When we think of “people” do we tend to think of men?

Anyone who tries to use gender-neutral language will often use gender-neutral terms such as “people,” “people,” or “people.” But how gender-neutral are these terms really? An analysis of more than 630 billion English words from the Internet has shown that even seemingly neutral terms are mostly used in a male-related context. This suggests that when we hear terms like “people” or “person,” we tend to think of men rather than women.

What are the implicit concepts behind the words we use? In order to find out, the analyzes were created with the help of artificial intelligence. AI evaluates words used in a similar context, and thus likely to have the same meaning. For example, the sentence “He puts joe on palak to boil water for tea” means that the word “palak” has the same meaning as “kettle”. Similarly, these analyzes have already shown, for example, a higher congruence between the words ‘scientist’ and ‘researcher’ and a higher concordance of these words with ‘intelligent’ than with ‘rather’.

How is gender neutral terminology?

“Many forms of bias have been studied in this way, such as the tendency to associate ‘science’ with men rather than women,” explains April Bailey of New York University. “On the other hand, there has been hardly any work on how we view ‘the person.’ She and her team have now dealt with this question. To do so, they used a data set of over 630 billion English words used in nearly three billion websites.

In three sub-studies, Bailey and her team tested the congruence of neuter terms such as “people” with gender-specific terms such as “men” and “women” and their agreement with masculine or feminine adjectives and verbs. “Our results show that even when we use gender-neutral terms, we prefer men over women,” said co-author Adina Williams of Facebook Artificial Intelligence Research in New York.

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“People” with masculine adjectives

The first sub-study showed that words such as ‘people’, ‘person’, ‘human’ and ‘someone’ are used in a context clearly similar to male assignments as ‘man’, ‘men’, ‘male’ and ‘oh’. On the other hand, there was significantly less agreement on the gender assignments of females such as ‘woman’, ‘women’, ‘female’ and ‘she’. “This was also true when we excluded the word ‘man’, which can also be used generically for ‘human’ from the analysis,” says the author’s team.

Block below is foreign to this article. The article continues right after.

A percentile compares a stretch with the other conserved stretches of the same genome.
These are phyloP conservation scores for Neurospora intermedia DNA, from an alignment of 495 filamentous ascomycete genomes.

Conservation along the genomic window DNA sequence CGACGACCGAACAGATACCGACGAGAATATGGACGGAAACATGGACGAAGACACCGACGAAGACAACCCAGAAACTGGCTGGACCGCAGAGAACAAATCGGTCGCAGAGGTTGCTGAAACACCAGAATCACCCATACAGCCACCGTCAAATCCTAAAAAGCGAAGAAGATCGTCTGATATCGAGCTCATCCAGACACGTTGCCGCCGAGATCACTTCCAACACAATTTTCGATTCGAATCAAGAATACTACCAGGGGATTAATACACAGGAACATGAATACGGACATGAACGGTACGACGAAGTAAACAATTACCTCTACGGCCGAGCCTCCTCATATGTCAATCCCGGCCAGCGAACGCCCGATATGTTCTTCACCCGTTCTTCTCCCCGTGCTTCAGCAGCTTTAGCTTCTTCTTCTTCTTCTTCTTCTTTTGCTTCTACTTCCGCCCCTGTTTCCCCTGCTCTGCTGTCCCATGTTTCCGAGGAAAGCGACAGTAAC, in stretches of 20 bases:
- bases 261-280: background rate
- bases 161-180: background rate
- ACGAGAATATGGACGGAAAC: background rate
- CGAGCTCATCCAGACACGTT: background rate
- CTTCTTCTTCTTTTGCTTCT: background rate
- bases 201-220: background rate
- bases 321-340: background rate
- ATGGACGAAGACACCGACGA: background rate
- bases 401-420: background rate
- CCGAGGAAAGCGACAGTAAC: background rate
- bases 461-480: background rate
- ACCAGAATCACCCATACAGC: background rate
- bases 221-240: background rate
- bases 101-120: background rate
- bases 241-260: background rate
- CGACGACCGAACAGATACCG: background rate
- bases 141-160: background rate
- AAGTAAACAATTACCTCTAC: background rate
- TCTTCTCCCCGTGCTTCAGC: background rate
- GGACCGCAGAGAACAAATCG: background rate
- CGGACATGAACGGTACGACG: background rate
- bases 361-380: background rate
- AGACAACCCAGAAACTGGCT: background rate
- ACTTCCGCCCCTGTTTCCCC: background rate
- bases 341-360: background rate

For the second sub-study, they focused on traits associated with specific gender stereotypes, such as ‘sympathetic’, ‘family-oriented’, ‘friendliness’ for women, and ‘active’, ‘rational’ and ‘controlling’ for men. Using automated similarity analysis, they demonstrated that these adjectives were in fact used more frequently in corresponding gender contexts. Now they have analyzed the similarity of male and female associated adjectives with gender-neutral terms such as ‘people’ – and indeed: here too, it has been shown that ‘people’ are more likely to be used with male-associated adjectives than with female-associated adjectives.

Prefer men

The third sub-study, which used verbs instead of adjectives (including “admirer”, “complain”, “kiss” for women and “honor”, “respect”, and “kill” for men) came to the same conclusion. The research team concluded, “These results show that the authors of the Internet texts analyzed write (and to some extent also hypothesize) more similarly about people and men than about people and women.” “This suggests that the collective idea of ​​humans favors males over females.”

From the point of view of Billy’s colleague Andrei Symbian, this is doubtful from a social point of view. “People’s ideas underpin many social decisions and political actions,” he says. “Because both males and females make up about half of our human race, our collective conception of a ‘person’ preference for males leads to unequal treatment of women in decisions based on these. idea.” Since culture and groupthink influence each other, it is important to be aware of this unequal treatment and take measures, for example when programming artificial intelligence in the future, to avoid such distortion.

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Source: April Bailey (New York University, USA) et al., Science Advances, doi: 10.1126/sciadv.abm2463

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